[25]  Buising KL, Thursky KA, Bak N, Skull S, Street A, Presneill JJ, Cade JF, Brown GV. Antibiotic prescribing in response to bacterial isolates in the intensive care unit. Anaesthesia and intensive care. 2005 Oct; 33(5): 571-7.
In article      View Article  PubMed
 
[26]  Siddiqui S. Mortality profile across our intensive care units: a 5-year database report from a Singapore restructured hospital. Indian journal of critical care medicine: peer-reviewed, official publication of Indian Society of Critical Care Medicine. 2015 Dec; 19(12): 726.
In article      View Article  PubMed
 
[27]  Hotchkiss RS, Moldawer LL, Opal SM, Reinhart K, Turnbull IR, Vincent JL. Sepsis and septic shock. Nature reviews Disease primers. 2016 Jun 30; 2(1): 1-21.
In article      View Article  PubMed
 

Published with license by Science and Education Publishing, Copyright © 2020 Ihab B. Abdalrahman, Shaima N Elgenaid, Galal Mohamedani and Mohammed Elfatih Ahmed Yousif

Creative CommonsThis work is licensed under a Creative Commons Attribution 4.0 International License. To view a copy of this license, visit http://creativecommons.org/licenses/by/4.0/

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Normal Style
Ihab B. Abdalrahman, Shaima N Elgenaid, Galal Mohamedani, Mohammed Elfatih Ahmed Yousif. Impact of Empirical Antibiotic Choice on the Clinical Outcomes of Patients Admitted to ICU with Sepsis and Septic Shock. American Journal of Educational Research. Vol. 8, No. 9, 2020, pp 727-730. http://pubs.sciepub.com/education/8/9/15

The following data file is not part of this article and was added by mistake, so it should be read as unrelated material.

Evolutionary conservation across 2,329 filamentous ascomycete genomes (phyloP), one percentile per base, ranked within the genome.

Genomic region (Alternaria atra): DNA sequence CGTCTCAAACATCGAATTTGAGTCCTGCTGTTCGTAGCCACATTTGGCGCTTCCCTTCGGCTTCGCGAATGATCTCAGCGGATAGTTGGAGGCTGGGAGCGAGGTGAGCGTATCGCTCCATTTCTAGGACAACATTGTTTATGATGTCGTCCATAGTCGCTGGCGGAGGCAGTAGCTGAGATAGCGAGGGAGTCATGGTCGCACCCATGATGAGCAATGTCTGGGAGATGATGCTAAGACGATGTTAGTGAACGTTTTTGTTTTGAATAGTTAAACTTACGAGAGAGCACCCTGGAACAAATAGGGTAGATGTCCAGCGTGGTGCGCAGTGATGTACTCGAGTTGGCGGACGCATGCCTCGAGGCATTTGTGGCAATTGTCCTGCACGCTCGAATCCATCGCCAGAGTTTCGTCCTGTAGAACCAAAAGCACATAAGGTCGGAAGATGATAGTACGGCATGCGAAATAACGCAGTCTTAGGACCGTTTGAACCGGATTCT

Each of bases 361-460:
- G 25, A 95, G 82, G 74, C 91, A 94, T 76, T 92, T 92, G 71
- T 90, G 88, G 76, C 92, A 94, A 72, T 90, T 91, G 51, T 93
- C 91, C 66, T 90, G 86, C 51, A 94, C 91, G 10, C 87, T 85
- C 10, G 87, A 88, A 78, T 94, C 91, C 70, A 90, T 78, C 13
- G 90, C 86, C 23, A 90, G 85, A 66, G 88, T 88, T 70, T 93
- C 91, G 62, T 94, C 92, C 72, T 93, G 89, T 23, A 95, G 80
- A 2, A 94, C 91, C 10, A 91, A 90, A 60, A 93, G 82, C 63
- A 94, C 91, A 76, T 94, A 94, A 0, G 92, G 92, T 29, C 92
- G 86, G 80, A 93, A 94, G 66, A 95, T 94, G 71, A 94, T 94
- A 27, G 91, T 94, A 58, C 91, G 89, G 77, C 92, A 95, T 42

MLA Style
Abdalrahman, Ihab B., et al. "Impact of Empirical Antibiotic Choice on the Clinical Outcomes of Patients Admitted to ICU with Sepsis and Septic Shock." American Journal of Educational Research 8.9 (2020): 727-730.
APA Style
Abdalrahman, I. B. , Elgenaid, S. N. , Mohamedani, G. , & Yousif, M. E. A. (2020). Impact of Empirical Antibiotic Choice on the Clinical Outcomes of Patients Admitted to ICU with Sepsis and Septic Shock. American Journal of Educational Research, 8(9), 727-730.
Chicago Style
Abdalrahman, Ihab B., Shaima N Elgenaid, Galal Mohamedani, and Mohammed Elfatih Ahmed Yousif. "Impact of Empirical Antibiotic Choice on the Clinical Outcomes of Patients Admitted to ICU with Sepsis and Septic Shock." American Journal of Educational Research 8, no. 9 (2020): 727-730.